> It seems as if only magic will do. It's like
> Harry Potter saying - "I know I'm just imagining you, but hang on, in
> just a jiffy AR will make you indexically necessary".

No need of Harry Potter. If you are a digital machine, 
(self-referentially correct or not) your current computational steps 
will occur at a time (an infinity of time, but note that time here is 
just given by the ordering of non negative integers), making you 
"relatively necessary".
And then modal logic and Kripke "multiverse" has been invented to 
handle those notion of "relative necessity". And the Godel "B" is quite 
rich in that respect.

> On the other hand, bare 'indexical necessity' is the sole ontic
> postulate I need.

It is as correct as it is uncommunicable. "First person ndexical 
necessity" is true ... until you posit it as an axiom. My feeling is 
that you perhaps just confuse ... Bp and Bp & p.

> Is this an insufficiently 'modest' requirement? My
> justification is reflexively evident and incorrigible.

"Bp & p" is (obviously) incorrigible, but that is related with the fact 
that no indexically correct machine can posit it as an hypothesis. 
Actually, no machine can even define its own indexical Bp & p. To act 
as a scientist, the machine, like the doctor,  can talk only on Bp.
Now a machine can make the complete theory of both Bp and Bp & p for 
any lobian machine sufficiently simpler than itself. Like ZF can prove 
the G* of PA, but not its own. The erst then follow from the comp hyp.

> It does no
> practical damage to the subsequent postulation of AR - it can't do,
> because this position simply *is* the situation from which I postulate
> it. By the same token, CT survives (if true) undamaged by being
> postulated from this position. In other words, I'm claiming that we
> have access to versions of AR and CT manifested entirely in virtue of
> their generalisation from relational reality, and I can't see that you
> or I have reason to believe anything else, except through 'Penrose
> direct revelation', which you reject. So what's the
> alternative?
> YD now becomes the interesting case, and the point, as I recall, where
> we started. My long post refers to the dependencies and assumptions,
> implicit in bit-stream representations, that are only made explicit by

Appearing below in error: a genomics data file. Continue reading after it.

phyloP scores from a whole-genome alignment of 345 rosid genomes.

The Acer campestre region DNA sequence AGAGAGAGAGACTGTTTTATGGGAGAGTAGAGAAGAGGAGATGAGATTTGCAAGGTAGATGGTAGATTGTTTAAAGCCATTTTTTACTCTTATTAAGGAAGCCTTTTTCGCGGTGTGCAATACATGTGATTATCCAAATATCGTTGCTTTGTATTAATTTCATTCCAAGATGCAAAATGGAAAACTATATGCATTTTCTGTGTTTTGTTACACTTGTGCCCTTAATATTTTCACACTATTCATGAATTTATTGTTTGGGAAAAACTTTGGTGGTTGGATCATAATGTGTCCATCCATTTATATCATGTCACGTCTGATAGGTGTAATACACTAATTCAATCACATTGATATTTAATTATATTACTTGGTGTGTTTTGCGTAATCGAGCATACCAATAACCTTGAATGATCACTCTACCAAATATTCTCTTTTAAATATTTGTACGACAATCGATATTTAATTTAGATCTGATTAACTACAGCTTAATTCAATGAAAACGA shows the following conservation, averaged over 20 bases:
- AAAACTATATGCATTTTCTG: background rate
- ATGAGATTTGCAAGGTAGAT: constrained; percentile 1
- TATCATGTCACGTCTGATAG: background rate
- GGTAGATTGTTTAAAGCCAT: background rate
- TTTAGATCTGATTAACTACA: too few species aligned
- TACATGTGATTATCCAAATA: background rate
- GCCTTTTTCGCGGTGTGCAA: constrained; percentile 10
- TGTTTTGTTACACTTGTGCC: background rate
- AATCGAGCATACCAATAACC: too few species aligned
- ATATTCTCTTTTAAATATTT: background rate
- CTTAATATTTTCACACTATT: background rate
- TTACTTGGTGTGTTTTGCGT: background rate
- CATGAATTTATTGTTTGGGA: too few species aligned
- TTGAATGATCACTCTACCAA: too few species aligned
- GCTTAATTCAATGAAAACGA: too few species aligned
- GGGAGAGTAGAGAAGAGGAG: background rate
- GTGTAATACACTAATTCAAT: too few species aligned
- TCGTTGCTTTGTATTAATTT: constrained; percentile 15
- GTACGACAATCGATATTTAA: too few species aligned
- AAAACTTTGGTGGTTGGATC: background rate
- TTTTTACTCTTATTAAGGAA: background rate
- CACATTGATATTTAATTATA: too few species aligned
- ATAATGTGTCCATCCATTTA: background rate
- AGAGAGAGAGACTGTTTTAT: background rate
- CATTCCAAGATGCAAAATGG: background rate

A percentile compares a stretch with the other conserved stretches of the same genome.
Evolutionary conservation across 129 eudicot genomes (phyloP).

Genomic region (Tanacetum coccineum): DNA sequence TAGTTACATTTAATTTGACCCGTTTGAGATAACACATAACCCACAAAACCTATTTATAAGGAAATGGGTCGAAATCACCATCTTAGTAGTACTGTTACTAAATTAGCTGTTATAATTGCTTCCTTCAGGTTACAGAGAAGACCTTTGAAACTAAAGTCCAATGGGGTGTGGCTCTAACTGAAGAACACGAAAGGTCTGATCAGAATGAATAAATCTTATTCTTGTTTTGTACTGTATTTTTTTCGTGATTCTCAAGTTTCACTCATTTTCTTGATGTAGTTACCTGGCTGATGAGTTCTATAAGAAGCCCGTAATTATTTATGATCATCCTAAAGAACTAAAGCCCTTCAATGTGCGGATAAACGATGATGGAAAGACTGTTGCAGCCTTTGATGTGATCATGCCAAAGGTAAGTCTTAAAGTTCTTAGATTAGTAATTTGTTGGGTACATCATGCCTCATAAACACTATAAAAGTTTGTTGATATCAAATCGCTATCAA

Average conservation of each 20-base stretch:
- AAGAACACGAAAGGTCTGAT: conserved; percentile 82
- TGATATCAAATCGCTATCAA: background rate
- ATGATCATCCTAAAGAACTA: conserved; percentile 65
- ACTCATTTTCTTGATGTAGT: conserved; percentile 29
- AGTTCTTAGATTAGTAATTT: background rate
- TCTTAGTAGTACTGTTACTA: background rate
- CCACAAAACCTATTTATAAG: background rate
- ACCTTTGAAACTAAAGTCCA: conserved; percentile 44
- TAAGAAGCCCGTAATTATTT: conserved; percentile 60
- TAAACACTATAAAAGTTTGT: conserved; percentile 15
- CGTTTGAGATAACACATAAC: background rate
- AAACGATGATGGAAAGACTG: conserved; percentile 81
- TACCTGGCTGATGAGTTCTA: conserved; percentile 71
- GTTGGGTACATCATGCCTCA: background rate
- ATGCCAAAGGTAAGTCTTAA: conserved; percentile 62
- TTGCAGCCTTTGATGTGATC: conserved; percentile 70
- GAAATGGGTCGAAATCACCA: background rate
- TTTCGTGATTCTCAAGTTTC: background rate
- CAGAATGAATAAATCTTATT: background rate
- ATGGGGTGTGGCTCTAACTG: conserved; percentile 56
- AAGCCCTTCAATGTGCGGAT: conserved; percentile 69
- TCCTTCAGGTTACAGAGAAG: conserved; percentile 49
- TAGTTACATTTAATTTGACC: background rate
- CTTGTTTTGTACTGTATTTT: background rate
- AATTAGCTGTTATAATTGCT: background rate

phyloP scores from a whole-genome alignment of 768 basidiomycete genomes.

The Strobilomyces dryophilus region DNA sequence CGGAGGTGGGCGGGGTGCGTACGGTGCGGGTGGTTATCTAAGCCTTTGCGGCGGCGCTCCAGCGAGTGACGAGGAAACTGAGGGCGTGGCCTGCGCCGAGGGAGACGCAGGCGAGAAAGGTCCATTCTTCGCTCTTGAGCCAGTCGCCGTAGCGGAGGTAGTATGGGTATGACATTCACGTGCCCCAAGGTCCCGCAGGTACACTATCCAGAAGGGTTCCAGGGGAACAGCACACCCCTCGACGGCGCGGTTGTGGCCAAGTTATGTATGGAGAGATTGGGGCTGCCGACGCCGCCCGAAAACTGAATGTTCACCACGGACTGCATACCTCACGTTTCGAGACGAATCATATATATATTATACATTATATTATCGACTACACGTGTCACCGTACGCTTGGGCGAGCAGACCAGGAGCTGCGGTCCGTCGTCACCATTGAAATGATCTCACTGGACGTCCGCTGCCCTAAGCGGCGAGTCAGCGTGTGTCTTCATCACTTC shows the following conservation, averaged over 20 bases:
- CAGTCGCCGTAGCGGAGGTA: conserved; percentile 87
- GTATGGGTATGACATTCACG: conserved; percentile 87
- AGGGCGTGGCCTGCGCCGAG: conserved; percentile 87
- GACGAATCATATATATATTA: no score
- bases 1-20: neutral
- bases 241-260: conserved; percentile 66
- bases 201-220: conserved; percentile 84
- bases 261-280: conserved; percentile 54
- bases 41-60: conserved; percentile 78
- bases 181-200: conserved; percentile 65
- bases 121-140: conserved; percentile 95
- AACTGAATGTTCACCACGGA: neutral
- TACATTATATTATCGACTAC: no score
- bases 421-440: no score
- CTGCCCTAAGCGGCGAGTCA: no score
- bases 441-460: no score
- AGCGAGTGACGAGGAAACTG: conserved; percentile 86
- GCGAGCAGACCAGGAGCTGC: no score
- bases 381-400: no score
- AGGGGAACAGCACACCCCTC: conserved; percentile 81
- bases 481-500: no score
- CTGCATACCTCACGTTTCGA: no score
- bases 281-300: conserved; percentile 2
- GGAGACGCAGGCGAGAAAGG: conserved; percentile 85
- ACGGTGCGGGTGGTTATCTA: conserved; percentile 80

> their instantiation. My argument is that any digital program is an
> arbitrary gloss on the behaviour of a 'substrate' (i.e. lower logical
> level) - I think I've seen you argue more or less the same point - and
> therefore relies on a notion of 'causation' (dependency, sequence,
> structure, behaviour, or state your preferred terminology) - that is
> essentially non-local at the level of such instantiation.


> Consequently we must choose: to believe either that *any* example of
> situated, indexical, experience arises from localised phenomena at the
> causal level of their instantiation (appropriately schematised), or
> that it arises from arbitrary, non-localised, aspatial, atemporal,
> abstractions from behaviour at this level. I can't see that these
> considerations don't apply to *any* digital 'substitution level' that
> relies on a purely syntactical expression - e.g. instantiation in a
> digital computer -


> and would consequently have to decline the
> doctor's offer. This is what I mean by non-invariance of experiential
> structure to Turing emulation.


> However, the question then becomes one of defining the 'level' of
> instantiation.

It is part of the 1-indeterminacy.

> You have pointed out, I recall, that the comp
> assumptions leave 'matter' devoid of any unique explanatory function.
> This isn't a surprise surely, because 'matter' is defined purely
> relationally as behaviour.

I can agree. No physicist posit matter in a fundamental theory. Except 
by expression like "let B be a field, ...". But I have not yet find a 
matter postulate in fundamental physics, not even in Aristotle (yet).

> Be that as it may, why would we ever expect
> a purely relational or behavioural description *on its own* to invoke
> prior indexical necessity in my maximally serious sense?

Why indeed?

> And without
> such a prior ontic postulate, any relational schema surely 'exists'
> only in 'Harry Potter space'?


> With it, 'matter' becomes a causal layer
> in the construction of experience and everything we infer from it. If
> we can schematise this in a way that proves capable of 'substitution',
> YD would then emerge as an empirical possibility
> 'from the bottom up'. In effect, to say 'yes' to the doctor would be to
> agree to be cloned.
> So, in summary, if comp were presented as a relational substitution
> scheme defined on prior, maximally serious ontic necessity - in my
> sense - from which AR, CT and YD emerge at the appropriate relational
> level, I could perhaps travel with you even more happily. I just can't
> see, except in 'as if' mode, how AR truly serves as 'ontic ground zero'
> in this 'maximally serious' sense. I'd be grateful if you could show me
> how this is false. Or is it rather that modesty dictates that comp
> takes us no further than 'as if'?

Not just comp. I would say of any scientific theory.
And then with comp this can be justify through B and its variants 
It is the correct incorrigibility of the first person which prevents 
her to participate in the third person discourse. Although she is 
correct, and here I follow you completely with the idea of being 
maximally serious about that correctness, she have to stay mute, for 
not falling into incorrectness, or even inconsistency.
Some truth just cannot be 3-asserted without becoming a falsity.

Must go now,